{Obs.} These thick Woods and Swamps like the Boggs to the {Irish}) are the Refuges for Women and children in Warre, whil'st the

men <73> <Of {Travell}.>

men fight. As the Country is wondrous full of Brookes and Rivers, so doth it also abound with fresh ponds, some of many miles compasse.

|Nìps-nipsash| `Pond: Ponds.' |Wèta: wétedg| `The Woods on fire.' |Wussaumpatámmin| `To view or looke about.' |Wussaum patámoonck.|- `A Prospect.' |Wuttocékémin| `To wade.' |Tocekétuck| `Let us wade.' |Tou wuttáuqussin?| `How deepe?' |Yò ntaúqussin| `Thus deep.' |Ku[n]nìish.| `I will carry you.' |Kuckqússuckqun| `You are heavy.' |Kunnâukon| `You are light.' |Pasúckquish| `Rise.' |Anakish: maúchish:| `Goe.' |Quaquísh| `Runne.' |Nokus káuatees| `Meet him.' |Nockuskauatìtea| `Let us meet.' |Neenmeshnóckuskaw.| `I did meet.'

{Obs.} They are joyfull in meeting of any in travell, and will strike fire either with stones or sticks, to take Tobacco, and discourse a little together.

Mesh <74> <Of T{ravell}.>

|Mesh Kunnockquskauatìmmin?|0 `Did you meet?' &c. |Yo Kuttauntapìmmin.|- `Let us rest here.' |Kussackquêtuck.| `Let us sit downe.' |Yo appittuck| `Let us sit here.' |Nissowanis| |Nissowànishkaúmen.|0 `I am weary.' |Nickqússaqus| `I am lame.' |Ntouagonnausinnúmmin|0 `We are distrest undone, or in misery.'

{Obs.} They use this word properly in wandring toward Winter night, in which case I have been many a night with them, and many times also alone yet alwayes mercifully preserved.

|Teâno wonck nippéeam|0 `I will be here by and by againe.' |Mat Kunnìckansh| `I will not leave you.' |Aquie Kunnickatshash.|- `Doe not leave me.' |Tavvhìtch nickatshiêan?|0 `Why doe you forsake me?' |Wuttánho| `A staffe.' |Yò ìish Wuttánho| `Use this staffe.'

Obs. <75> <Of T{ravell}.>

{Obs.} Sometimes a man shall meet a lame man or an old man with a Staffe: but generally a Staffe is a rare sight in the hand of the eldest, their Constitution is so strong. I have upon occasion travelled many a score, yea many a hundreth mile amongst them, without need of stick or staffe, for any appearance of danger amongst them: yet it is a rule amongst them, that it is not g od for a man to travell without a Weapon nor alone.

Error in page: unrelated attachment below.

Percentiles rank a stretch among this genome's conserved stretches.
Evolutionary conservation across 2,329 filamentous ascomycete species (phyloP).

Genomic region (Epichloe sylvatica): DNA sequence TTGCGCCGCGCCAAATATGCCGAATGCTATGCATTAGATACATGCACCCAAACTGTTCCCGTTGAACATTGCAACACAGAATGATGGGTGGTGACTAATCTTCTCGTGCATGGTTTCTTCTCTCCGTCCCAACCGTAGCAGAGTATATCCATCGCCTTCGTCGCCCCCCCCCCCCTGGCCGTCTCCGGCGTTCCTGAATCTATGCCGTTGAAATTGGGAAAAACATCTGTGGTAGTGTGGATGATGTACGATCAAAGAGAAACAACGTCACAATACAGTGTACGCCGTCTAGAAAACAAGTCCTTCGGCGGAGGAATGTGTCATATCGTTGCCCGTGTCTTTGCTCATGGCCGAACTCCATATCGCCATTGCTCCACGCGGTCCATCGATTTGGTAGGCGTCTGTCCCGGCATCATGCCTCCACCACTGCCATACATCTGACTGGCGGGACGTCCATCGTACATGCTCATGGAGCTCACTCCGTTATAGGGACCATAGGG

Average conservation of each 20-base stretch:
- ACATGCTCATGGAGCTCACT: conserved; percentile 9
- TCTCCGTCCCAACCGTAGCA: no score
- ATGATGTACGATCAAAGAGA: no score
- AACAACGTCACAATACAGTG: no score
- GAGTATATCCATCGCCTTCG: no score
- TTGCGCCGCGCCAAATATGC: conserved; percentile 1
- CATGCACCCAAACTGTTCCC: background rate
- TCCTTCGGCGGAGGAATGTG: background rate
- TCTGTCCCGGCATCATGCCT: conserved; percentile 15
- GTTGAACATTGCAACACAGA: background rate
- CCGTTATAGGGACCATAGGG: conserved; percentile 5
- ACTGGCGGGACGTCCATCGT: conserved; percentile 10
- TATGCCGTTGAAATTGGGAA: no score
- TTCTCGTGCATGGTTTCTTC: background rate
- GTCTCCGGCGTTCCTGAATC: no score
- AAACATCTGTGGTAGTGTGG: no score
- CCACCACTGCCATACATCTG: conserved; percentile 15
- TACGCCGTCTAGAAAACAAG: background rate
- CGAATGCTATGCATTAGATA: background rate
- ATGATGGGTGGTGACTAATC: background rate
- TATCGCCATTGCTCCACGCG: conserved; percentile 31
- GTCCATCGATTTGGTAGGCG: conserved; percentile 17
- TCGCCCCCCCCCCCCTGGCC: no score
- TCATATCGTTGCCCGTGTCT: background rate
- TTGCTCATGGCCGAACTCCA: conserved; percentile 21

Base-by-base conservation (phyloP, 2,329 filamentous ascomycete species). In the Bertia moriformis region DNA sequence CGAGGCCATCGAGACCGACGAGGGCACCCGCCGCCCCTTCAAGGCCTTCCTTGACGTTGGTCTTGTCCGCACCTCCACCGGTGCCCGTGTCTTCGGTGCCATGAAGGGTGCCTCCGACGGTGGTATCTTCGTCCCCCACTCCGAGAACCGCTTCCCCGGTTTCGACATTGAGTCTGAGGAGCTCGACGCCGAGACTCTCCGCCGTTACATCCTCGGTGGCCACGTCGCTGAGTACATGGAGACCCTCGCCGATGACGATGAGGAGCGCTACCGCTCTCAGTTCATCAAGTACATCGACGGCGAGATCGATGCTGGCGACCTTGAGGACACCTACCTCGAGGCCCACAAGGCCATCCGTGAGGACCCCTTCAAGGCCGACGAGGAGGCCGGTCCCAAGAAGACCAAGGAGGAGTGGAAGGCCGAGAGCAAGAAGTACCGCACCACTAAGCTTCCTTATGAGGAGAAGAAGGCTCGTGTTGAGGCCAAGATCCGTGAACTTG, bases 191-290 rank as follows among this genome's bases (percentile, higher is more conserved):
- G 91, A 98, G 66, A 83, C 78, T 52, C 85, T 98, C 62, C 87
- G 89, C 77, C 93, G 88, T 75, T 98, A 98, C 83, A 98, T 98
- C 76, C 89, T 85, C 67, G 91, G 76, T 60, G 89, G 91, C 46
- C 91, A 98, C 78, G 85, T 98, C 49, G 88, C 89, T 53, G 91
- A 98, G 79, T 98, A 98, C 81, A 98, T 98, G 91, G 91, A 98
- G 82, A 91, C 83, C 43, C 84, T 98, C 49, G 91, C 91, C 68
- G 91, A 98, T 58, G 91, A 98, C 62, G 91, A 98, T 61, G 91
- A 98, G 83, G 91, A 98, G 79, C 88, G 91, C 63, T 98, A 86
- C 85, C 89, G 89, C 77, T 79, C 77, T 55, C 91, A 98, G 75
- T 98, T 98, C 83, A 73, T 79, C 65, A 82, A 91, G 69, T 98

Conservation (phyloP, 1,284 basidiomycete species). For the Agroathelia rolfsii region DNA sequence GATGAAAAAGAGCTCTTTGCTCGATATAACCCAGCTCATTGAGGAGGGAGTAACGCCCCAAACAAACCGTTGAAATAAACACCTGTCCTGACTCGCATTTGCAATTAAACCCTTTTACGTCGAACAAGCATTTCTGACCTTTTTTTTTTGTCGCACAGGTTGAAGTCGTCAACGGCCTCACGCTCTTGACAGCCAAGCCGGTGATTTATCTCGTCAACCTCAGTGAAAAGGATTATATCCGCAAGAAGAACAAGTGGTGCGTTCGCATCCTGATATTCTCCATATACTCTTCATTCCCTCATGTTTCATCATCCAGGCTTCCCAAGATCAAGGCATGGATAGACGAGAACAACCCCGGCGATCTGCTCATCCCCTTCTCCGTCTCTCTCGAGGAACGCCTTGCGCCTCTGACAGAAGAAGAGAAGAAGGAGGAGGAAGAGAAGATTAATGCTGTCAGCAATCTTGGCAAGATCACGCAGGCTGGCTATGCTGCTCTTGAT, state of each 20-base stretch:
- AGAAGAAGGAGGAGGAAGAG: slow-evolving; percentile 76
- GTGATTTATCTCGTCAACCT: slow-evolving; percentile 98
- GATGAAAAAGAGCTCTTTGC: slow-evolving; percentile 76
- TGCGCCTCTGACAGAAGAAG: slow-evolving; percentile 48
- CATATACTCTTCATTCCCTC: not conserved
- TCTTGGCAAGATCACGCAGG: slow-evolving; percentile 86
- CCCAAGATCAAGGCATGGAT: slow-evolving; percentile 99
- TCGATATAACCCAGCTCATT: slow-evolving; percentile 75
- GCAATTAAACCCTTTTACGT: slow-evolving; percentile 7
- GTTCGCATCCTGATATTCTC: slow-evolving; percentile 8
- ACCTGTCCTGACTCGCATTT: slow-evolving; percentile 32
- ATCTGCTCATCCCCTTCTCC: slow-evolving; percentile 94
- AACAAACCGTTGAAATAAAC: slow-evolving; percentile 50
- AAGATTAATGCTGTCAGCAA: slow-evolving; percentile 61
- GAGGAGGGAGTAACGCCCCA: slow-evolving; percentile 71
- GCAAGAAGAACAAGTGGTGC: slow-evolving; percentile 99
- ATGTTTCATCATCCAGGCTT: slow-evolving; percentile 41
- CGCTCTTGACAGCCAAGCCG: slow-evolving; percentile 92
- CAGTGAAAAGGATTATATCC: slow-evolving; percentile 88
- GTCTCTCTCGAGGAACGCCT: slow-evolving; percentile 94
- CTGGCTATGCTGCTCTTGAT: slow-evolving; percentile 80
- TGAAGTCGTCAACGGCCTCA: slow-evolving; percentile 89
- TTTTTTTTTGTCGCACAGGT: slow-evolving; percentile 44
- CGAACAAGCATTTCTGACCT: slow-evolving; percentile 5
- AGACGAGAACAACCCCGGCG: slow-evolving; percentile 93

|Taquáttin| `Frost.' |Auke taquátsha| `The ground is frozen.' |Séip taquáttin.| `The River is frozen.' |Nowánnesin| `I have forgotten.' |nippitt akúnnamun.|- `I must goe back.'

{Obs.} I once travalled with neere 200 who had word of neere 700. Enemies in the way, yet generally they all resolved that it was a shame to feare and goe back.

|Nippanishkokómmin| `I have let fall something.' |Npussàgo.| |kommín| |Mattaâsu| `A little way.' |Naúwot.| `A great way.' |Náwwatick| `Farre of at Sea.' |Ntaquatchuwaúmen| `I goe up hill.'

Taguatchòwash <76> <Of {Travell}.>

|Taguatchòwash| `Goe up hill.' |Waumsu| `Downe hill.' |Mauúnshesh| `Goe slowly or gently.' |Mauanisháuta| `Let us goe gently.' |Tawhítch chechequnnuwáyean?|0 `Why doe you rob me?' |Aquie chechequnnúwash.|0 `Doe not rob me.' |Chechequnnuwáchick.| `Robbers.' |Chechequnnìttin| `There is a Robbery committed.' |Kemineantúock| `They murder each other.'

{Obs.} If any Robbery fall out in Travell, between Person of diverse States, the offended State sends for Justice, If no Justice bee granted and recompence made, they grant out a kind of Letter of Mart to take satisfaction themselues, yet they are carefull not to exceed in taking from others, beyond the Proportion of their owne losse.

|Wúskont àwaùn nkemineìucqun.| `I feare some will murther mee.'

{Obs.} I could never heare that Murthers or Robberies are comparably so frequent, as in parts of {Europe} amongst the English, French, &c.

Cutchachewussìm. <67/r.77> <Of {Travell}.>

|Cutchachewussìmmin.| `You are almost there.' |Kiskecuppeeya~umen.|- `You are a little short.' |Cuppeeyáumen| `Now you are there.' |Muckquétu| `Swift.' |Cummúmmuckquete.|- `You are swift.' |Cussásaqus| `You are slow.' |Sassaqushâuog| `They are slow.' |Cuttinneapúmmishem|- `Will you passe by?' |Wuttineapummushâuta.|- `Let us passe by.' |Keeatshaúta.| `I come for no business.' |Ntinneapreyaúmen|- `In vaine or to no purpose.' |Acoúwe| |Ntackówvvepeyaùn.|- `I have lost my labour.' |Cummautússakou.| `You have mist him.' |Kihtummâyi-wussáuhumwi.|- `He went just now forth.' |Pittúckish.| `Goe back.' |Pittuckétuck.| `Let us goe back.' |Pónewhush.| `Lay downe your burthen.'